alexa Block copolymer mixtures as antimicrobial hydrogels for biofilm eradication.
Genetics & Molecular Biology

Genetics & Molecular Biology

Fungal Genomics & Biology

Author(s): Lee AL, Ng VW, Wang W, Hedrick JL, Yang YY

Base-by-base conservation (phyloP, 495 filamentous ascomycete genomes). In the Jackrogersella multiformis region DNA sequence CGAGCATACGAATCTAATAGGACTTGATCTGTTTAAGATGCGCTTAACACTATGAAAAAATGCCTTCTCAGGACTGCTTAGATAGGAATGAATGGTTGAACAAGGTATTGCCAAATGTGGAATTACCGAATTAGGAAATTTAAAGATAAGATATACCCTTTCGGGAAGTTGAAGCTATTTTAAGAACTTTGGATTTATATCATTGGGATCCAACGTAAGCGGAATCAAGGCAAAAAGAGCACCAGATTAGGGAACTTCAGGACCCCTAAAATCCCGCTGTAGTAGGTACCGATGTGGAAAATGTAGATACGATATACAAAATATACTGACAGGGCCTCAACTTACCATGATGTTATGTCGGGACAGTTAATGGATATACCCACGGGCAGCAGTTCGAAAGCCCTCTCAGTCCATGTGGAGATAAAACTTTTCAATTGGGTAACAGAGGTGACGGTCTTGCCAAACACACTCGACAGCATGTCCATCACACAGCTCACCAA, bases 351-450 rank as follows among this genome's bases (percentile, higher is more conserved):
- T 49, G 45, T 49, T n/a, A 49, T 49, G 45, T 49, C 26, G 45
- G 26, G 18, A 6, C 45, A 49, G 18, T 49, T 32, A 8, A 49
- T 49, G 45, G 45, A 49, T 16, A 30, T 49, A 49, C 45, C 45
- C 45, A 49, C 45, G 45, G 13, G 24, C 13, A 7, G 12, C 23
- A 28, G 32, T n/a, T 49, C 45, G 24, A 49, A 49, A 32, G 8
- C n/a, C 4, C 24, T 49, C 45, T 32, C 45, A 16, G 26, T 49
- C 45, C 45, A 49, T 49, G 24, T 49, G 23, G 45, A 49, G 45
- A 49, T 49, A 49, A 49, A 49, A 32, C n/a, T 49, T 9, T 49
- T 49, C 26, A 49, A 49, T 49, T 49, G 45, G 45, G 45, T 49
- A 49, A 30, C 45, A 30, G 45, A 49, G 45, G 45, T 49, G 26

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Abstract Current antimicrobial strategies have mostly been developed to manage infections due to planktonic cells. However, microbes in their nature state will tend to exist by attaching to and growing on living and inanimate surfaces that result in the formation of biofilms. Conventional therapies for treating biofilm-related infections are likely to be insufficient due to the lower susceptibility of microbes that are embedded in the biofilm matrix. In this study, we report the development of biodegradable hydrogels from vitamin E-functionalized polycarbonates for antimicrobial applications. These hydrogels were formed by incorporating positively-charged polycarbonates containing propyl and benzyl side chains with vitamin E moiety into physically cross-linked networks of "ABA"-type polycarbonate and poly(ethylene glycol) triblock copolymers. Investigations of the mechanical properties of the hydrogels showed that the G' values ranged from 1400 to 1600 Pa and the presence of cationic polycarbonate did not affect the stiffness of the hydrogels. Shear-thinning behavior was observed as the hydrogels displayed high viscosity at low shear rates that dramatically decreased as the shear rate increased. In vitro antimicrobial studies revealed that the more hydrophobic VE/BnCl(1:30)-loaded hydrogels generally exhibited better antimicrobial/antifungal effects compared to the VE/PrBr(1:30) counterpart as lower minimum biocidal concentrations (MBC) were observed in Staphylococcus aureus (Gram-positive), Escherichia coli (Gram-negative) and Candida albicans (fungus) (156.2, 312.5, 312.5 mg/L for VE/BnCl(1:30) and 312.5, 2500 and 625 mg/L for VE/PrBr(1:30) respectively). Similar trends were observed for the treatment of biofilms where VE/BnCl(1:30)-loaded hydrogels displayed better efficiency with regards to eradication of biomass and reduction of microbe viability of the biofilms. Furthermore, a high degree of synergistic antimicrobial effects was also observed through the co-delivery of antimicrobial polycarbonates with a conventionally-used antifungal agent, fluconazole. These hydrogels also displayed excellent compatibility with human dermal fibroblasts with cell viability >80\% after treatment with hydrogels loaded with cationic polymers and/or fluconazole at minimum biocidal concentrations (MBC). Copyright © 2013 Elsevier Ltd. All rights reserved. This article was published in Biomaterials and referenced in Fungal Genomics & Biology

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